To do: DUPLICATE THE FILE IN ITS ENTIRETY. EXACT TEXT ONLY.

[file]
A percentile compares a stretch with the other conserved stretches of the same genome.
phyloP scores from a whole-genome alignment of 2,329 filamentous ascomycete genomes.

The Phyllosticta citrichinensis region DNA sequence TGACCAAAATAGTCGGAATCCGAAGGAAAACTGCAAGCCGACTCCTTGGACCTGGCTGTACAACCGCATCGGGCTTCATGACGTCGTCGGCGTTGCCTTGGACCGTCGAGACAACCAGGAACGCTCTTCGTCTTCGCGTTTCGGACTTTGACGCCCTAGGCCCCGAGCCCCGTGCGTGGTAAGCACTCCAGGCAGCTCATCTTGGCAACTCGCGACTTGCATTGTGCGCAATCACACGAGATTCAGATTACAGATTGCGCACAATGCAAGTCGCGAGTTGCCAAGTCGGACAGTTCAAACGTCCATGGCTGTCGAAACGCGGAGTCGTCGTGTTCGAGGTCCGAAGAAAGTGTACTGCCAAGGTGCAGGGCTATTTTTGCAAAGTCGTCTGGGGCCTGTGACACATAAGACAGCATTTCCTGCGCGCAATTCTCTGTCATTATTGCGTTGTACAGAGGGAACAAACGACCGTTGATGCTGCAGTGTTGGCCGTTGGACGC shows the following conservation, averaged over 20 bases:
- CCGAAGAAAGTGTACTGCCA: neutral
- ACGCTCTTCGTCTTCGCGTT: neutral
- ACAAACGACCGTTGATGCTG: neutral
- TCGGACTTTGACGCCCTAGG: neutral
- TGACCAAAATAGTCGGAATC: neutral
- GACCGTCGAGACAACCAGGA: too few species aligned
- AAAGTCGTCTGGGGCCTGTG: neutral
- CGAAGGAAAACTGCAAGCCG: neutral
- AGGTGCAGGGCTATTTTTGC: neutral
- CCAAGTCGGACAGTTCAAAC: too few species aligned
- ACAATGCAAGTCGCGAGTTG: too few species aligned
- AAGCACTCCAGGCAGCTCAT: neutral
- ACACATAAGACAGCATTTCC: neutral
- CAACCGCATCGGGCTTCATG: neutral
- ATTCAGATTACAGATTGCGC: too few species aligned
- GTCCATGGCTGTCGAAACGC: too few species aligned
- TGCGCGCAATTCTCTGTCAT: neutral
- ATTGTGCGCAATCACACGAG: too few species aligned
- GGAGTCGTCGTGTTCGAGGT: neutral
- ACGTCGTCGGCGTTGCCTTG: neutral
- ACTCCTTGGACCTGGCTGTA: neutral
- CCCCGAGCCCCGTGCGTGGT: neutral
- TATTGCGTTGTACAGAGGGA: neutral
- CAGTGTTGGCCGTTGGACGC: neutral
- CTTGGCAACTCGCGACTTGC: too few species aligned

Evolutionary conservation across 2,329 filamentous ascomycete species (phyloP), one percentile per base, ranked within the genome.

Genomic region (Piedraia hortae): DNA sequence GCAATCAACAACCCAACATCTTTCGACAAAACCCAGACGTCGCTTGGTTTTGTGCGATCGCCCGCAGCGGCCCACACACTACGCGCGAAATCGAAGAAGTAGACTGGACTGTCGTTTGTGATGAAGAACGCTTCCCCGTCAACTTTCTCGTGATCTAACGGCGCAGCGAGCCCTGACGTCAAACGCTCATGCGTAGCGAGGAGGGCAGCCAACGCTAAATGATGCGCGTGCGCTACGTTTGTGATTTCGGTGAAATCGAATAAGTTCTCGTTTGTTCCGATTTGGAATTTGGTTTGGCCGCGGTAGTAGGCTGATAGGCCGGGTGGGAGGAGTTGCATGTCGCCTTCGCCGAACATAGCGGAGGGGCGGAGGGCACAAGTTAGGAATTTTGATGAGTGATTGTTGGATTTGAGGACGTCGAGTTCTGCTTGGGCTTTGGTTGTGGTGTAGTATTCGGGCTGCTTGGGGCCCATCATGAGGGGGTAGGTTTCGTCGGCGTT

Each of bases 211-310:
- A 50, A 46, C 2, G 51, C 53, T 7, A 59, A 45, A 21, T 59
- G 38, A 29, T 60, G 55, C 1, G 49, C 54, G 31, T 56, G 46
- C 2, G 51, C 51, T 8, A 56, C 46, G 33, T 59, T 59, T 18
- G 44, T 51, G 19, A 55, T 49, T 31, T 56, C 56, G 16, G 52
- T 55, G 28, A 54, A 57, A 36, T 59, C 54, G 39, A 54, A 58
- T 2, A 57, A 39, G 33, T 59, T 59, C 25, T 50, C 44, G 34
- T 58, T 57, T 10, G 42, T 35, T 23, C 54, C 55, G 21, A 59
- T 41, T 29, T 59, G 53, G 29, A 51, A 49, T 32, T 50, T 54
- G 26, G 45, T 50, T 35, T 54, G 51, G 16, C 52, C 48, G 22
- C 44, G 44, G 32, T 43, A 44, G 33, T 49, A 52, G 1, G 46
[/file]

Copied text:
A percentile compares a stretch with the other conserved stretches of the same genome.
phyloP scores from a whole-genome alignment of 2,329 filamentous ascomycete genomes.

The Phyllosticta citrichinensis region DNA sequence TGACCAAAATAGTCGGAATCCGAAGGAAAACTGCAAGCCGACTCCTTGGACCTGGCTGTACAACCGCATCGGGCTTCATGACGTCGTCGGCGTTGCCTTGGACCGTCGAGACAACCAGGAACGCTCTTCGTCTTCGCGTTTCGGACTTTGACGCCCTAGGCCCCGAGCCCCGTGCGTGGTAAGCACTCCAGGCAGCTCATCTTGGCAACTCGCGACTTGCATTGTGCGCAATCACACGAGATTCAGATTACAGATTGCGCACAATGCAAGTCGCGAGTTGCCAAGTCGGACAGTTCAAACGTCCATGGCTGTCGAAACGCGGAGTCGTCGTGTTCGAGGTCCGAAGAAAGTGTACTGCCAAGGTGCAGGGCTATTTTTGCAAAGTCGTCTGGGGCCTGTGACACATAAGACAGCATTTCCTGCGCGCAATTCTCTGTCATTATTGCGTTGTACAGAGGGAACAAACGACCGTTGATGCTGCAGTGTTGGCCGTTGGACGC shows the following conservation, averaged over 20 bases:
- CCGAAGAAAGTGTACTGCCA: neutral
- ACGCTCTTCGTCTTCGCGTT: neutral
- ACAAACGACCGTTGATGCTG: neutral
- TCGGACTTTGACGCCCTAGG: neutral
- TGACCAAAATAGTCGGAATC: neutral
- GACCGTCGAGACAACCAGGA: too few species aligned
- AAAGTCGTCTGGGGCCTGTG: neutral
- CGAAGGAAAACTGCAAGCCG: neutral
- AGGTGCAGGGCTATTTTTGC: neutral
- CCAAGTCGGACAGTTCAAAC: too few species aligned
- ACAATGCAAGTCGCGAGTTG: too few species aligned
- AAGCACTCCAGGCAGCTCAT: neutral
- ACACATAAGACAGCATTTCC: neutral
- CAACCGCATCGGGCTTCATG: neutral
- ATTCAGATTACAGATTGCGC: too few species aligned
- GTCCATGGCTGTCGAAACGC: too few species aligned
- TGCGCGCAATTCTCTGTCAT: neutral
- ATTGTGCGCAATCACACGAG: too few species aligned
- GGAGTCGTCGTGTTCGAGGT: neutral
- ACGTCGTCGGCGTTGCCTTG: neutral
- ACTCCTTGGACCTGGCTGTA: neutral
- CCCCGAGCCCCGTGCGTGGT: neutral
- TATTGCGTTGTACAGAGGGA: neutral
- CAGTGTTGGCCGTTGGACGC: neutral
- CTTGGCAACTCGCGACTTGC: too few species aligned

Evolutionary conservation across 2,329 filamentous ascomycete species (phyloP), one percentile per base, ranked within the genome.

Genomic region (Piedraia hortae): DNA sequence GCAATCAACAACCCAACATCTTTCGACAAAACCCAGACGTCGCTTGGTTTTGTGCGATCGCCCGCAGCGGCCCACACACTACGCGCGAAATCGAAGAAGTAGACTGGACTGTCGTTTGTGATGAAGAACGCTTCCCCGTCAACTTTCTCGTGATCTAACGGCGCAGCGAGCCCTGACGTCAAACGCTCATGCGTAGCGAGGAGGGCAGCCAACGCTAAATGATGCGCGTGCGCTACGTTTGTGATTTCGGTGAAATCGAATAAGTTCTCGTTTGTTCCGATTTGGAATTTGGTTTGGCCGCGGTAGTAGGCTGATAGGCCGGGTGGGAGGAGTTGCATGTCGCCTTCGCCGAACATAGCGGAGGGGCGGAGGGCACAAGTTAGGAATTTTGATGAGTGATTGTTGGATTTGAGGACGTCGAGTTCTGCTTGGGCTTTGGTTGTGGTGTAGTATTCGGGCTGCTTGGGGCCCATCATGAGGGGGTAGGTTTCGTCGGCGTT

Each of bases 211-310:
- A 50, A 46, C 2, G 51, C 53, T 7, A 59, A 45, A 21, T 59
- G 38, A 29, T 60, G 55, C 1, G 49, C 54, G 31, T 56, G 46
- C 2, G 51, C 51, T 8, A 56, C 46, G 33, T 59, T 59, T 18
- G 44, T 51, G 19, A 55, T 49, T 31, T 56, C 56, G 16, G 52
- T 55, G 28, A 54, A 57, A 36, T 59, C 54, G 39, A 54, A 58
- T 2, A 57, A 39, G 33, T 59, T 59, C 25, T 50, C 44, G 34
- T 58, T 57, T 10, G 42, T 35, T 23, C 54, C 55, G 21, A 59
- T 41, T 29, T 59, G 53, G 29, A 51, A 49, T 32, T 50, T 54
- G 26, G 45, T 50, T 35, T 54, G 51, G 16, C 52, C 48, G 22
- C 44, G 44, G 32, T 43, A 44, G 33, T 49, A 52, G 1, G 46